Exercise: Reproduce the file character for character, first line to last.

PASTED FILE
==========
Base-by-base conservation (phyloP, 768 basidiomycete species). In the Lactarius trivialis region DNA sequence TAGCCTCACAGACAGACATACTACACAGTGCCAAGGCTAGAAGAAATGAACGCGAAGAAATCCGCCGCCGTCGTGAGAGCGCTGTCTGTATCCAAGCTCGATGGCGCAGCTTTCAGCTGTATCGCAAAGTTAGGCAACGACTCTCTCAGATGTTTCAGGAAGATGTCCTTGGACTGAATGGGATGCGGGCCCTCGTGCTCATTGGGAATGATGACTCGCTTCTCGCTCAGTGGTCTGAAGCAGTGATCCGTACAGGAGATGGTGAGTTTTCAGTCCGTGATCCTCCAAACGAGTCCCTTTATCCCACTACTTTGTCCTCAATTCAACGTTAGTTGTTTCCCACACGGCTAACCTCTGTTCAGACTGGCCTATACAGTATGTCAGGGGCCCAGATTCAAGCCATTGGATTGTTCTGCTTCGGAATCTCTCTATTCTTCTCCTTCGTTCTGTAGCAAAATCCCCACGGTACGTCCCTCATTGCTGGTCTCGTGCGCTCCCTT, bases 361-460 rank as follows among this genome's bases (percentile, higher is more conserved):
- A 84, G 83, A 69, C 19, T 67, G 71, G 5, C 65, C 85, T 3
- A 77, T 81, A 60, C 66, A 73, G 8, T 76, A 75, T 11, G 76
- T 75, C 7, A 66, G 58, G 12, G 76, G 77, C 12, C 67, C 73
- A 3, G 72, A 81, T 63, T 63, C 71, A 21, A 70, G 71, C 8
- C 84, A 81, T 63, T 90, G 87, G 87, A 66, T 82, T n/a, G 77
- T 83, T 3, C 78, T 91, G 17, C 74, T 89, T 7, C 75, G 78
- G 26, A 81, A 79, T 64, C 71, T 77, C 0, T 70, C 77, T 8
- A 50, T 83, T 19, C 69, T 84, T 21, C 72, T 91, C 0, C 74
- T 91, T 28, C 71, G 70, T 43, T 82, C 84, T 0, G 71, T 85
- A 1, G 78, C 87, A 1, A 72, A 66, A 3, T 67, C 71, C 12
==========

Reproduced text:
Base-by-base conservation (phyloP, 768 basidiomycete species). In the Lactarius trivialis region DNA sequence TAGCCTCACAGACAGACATACTACACAGTGCCAAGGCTAGAAGAAATGAACGCGAAGAAATCCGCCGCCGTCGTGAGAGCGCTGTCTGTATCCAAGCTCGATGGCGCAGCTTTCAGCTGTATCGCAAAGTTAGGCAACGACTCTCTCAGATGTTTCAGGAAGATGTCCTTGGACTGAATGGGATGCGGGCCCTCGTGCTCATTGGGAATGATGACTCGCTTCTCGCTCAGTGGTCTGAAGCAGTGATCCGTACAGGAGATGGTGAGTTTTCAGTCCGTGATCCTCCAAACGAGTCCCTTTATCCCACTACTTTGTCCTCAATTCAACGTTAGTTGTTTCCCACACGGCTAACCTCTGTTCAGACTGGCCTATACAGTATGTCAGGGGCCCAGATTCAAGCCATTGGATTGTTCTGCTTCGGAATCTCTCTATTCTTCTCCTTCGTTCTGTAGCAAAATCCCCACGGTACGTCCCTCATTGCTGGTCTCGTGCGCTCCCTT, bases 361-460 rank as follows among this genome's bases (percentile, higher is more conserved):
- A 84, G 83, A 69, C 19, T 67, G 71, G 5, C 65, C 85, T 3
- A 77, T 81, A 60, C 66, A 73, G 8, T 76, A 75, T 11, G 76
- T 75, C 7, A 66, G 58, G 12, G 76, G 77, C 12, C 67, C 73
- A 3, G 72, A 81, T 63, T 63, C 71, A 21, A 70, G 71, C 8
- C 84, A 81, T 63, T 90, G 87, G 87, A 66, T 82, T n/a, G 77
- T 83, T 3, C 78, T 91, G 17, C 74, T 89, T 7, C 75, G 78
- G 26, A 81, A 79, T 64, C 71, T 77, C 0, T 70, C 77, T 8
- A 50, T 83, T 19, C 69, T 84, T 21, C 72, T 91, C 0, C 74
- T 91, T 28, C 71, G 70, T 43, T 82, C 84, T 0, G 71, T 85
- A 1, G 78, C 87, A 1, A 72, A 66, A 3, T 67, C 71, C 12